Evaluating API Heterogeneity in a Multilayered Transdermal Patch

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Transdermal-patch

Transdermal patches are a popular choice for drug delivery because of the sustained drug levels, low side effects, reduced hepatitic first-pass effect and ease of application, including self–administration. The basic components of any transdermal delivery system include the drug(s) dissolved or dispersed in a reservoir or inert polymer matrix; an outer backing film of paper, plastic, or foil; a pressure-sensitive adhesive that anchors the patch to the skin and a release liner, protecting the adhesive before application.

Drug release speed is determined by the complex relationships between the polymer matrix used, the layer thickness, membrane permeability, if any, and the content and concentration of drug. Some patches have an over saturated matrix to achieve a partial crystallization of the drug out of solution. The presence of both molecular solute and solid crystals in each patch allows for higher drug content and provides a longer lasting and consistent supply of drug.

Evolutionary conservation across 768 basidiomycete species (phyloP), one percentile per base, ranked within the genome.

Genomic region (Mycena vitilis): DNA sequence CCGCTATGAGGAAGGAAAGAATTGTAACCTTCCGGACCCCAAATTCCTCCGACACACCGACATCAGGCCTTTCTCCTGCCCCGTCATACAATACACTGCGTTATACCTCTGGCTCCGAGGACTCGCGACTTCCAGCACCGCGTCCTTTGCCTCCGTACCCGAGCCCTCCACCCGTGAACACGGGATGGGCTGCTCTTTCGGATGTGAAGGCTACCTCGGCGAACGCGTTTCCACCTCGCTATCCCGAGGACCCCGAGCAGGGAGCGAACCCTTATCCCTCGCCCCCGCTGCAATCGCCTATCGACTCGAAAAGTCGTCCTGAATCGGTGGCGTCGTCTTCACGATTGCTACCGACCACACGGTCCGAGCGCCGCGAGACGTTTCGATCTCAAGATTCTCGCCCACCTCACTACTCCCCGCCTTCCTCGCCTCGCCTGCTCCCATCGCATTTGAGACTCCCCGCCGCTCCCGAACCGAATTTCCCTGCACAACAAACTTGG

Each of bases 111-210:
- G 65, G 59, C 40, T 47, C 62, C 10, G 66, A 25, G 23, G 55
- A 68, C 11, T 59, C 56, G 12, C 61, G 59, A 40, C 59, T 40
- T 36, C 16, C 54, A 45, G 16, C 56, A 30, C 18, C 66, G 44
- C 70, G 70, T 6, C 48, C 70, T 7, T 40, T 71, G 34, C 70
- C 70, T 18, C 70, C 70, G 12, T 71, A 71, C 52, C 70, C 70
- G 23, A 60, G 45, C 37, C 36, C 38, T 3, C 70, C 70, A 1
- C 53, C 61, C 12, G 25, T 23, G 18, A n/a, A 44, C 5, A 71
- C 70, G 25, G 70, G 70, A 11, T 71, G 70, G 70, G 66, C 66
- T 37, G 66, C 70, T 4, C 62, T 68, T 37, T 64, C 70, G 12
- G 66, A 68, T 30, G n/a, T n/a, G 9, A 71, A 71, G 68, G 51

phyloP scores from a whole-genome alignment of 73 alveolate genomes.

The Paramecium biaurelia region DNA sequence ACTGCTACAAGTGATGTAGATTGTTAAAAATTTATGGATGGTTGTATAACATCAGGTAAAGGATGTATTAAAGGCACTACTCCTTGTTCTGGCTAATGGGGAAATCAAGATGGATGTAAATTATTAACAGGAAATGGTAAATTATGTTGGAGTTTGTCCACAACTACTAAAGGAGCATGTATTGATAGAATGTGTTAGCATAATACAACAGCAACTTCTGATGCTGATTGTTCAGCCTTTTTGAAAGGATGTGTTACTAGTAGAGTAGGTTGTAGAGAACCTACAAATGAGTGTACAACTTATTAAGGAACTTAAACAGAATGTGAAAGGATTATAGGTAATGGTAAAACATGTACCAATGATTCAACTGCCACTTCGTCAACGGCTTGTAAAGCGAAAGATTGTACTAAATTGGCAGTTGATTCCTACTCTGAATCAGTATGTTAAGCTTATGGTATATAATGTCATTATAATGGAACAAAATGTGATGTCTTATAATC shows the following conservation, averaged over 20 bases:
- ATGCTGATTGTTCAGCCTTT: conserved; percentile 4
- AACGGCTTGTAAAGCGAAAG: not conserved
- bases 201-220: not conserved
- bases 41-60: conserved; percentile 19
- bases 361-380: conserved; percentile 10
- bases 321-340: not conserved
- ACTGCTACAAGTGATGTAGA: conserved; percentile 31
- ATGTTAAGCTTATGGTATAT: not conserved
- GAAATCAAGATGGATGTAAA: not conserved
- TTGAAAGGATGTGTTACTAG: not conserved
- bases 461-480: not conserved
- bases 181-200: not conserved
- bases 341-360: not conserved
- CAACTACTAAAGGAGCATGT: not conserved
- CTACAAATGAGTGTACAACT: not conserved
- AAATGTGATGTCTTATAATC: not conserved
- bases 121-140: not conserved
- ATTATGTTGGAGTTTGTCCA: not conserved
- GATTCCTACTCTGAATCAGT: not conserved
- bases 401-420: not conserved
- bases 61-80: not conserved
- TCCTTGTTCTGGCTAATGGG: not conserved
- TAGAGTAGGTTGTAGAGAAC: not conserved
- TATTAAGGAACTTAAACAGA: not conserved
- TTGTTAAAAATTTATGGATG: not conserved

After API is suspended in either a reservoir or inert polymer matrix, it is important to assess its physical form, drug particle size, and the formation of agglomerates. Gateway Analytical has developed a method using Raman Chemical Imaging to characterize multilayer polymer systems such as transdermal patches including the heterogeneity of the Active Pharmaceutical Ingredient (API) in reservoir transdermal patches.

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David Exline has more than 20 years of experience in managing and administering analytical laboratory and consulting services. As President of Gateway Analytical, he oversees the company’s day-to-day operations, business growth and service areas.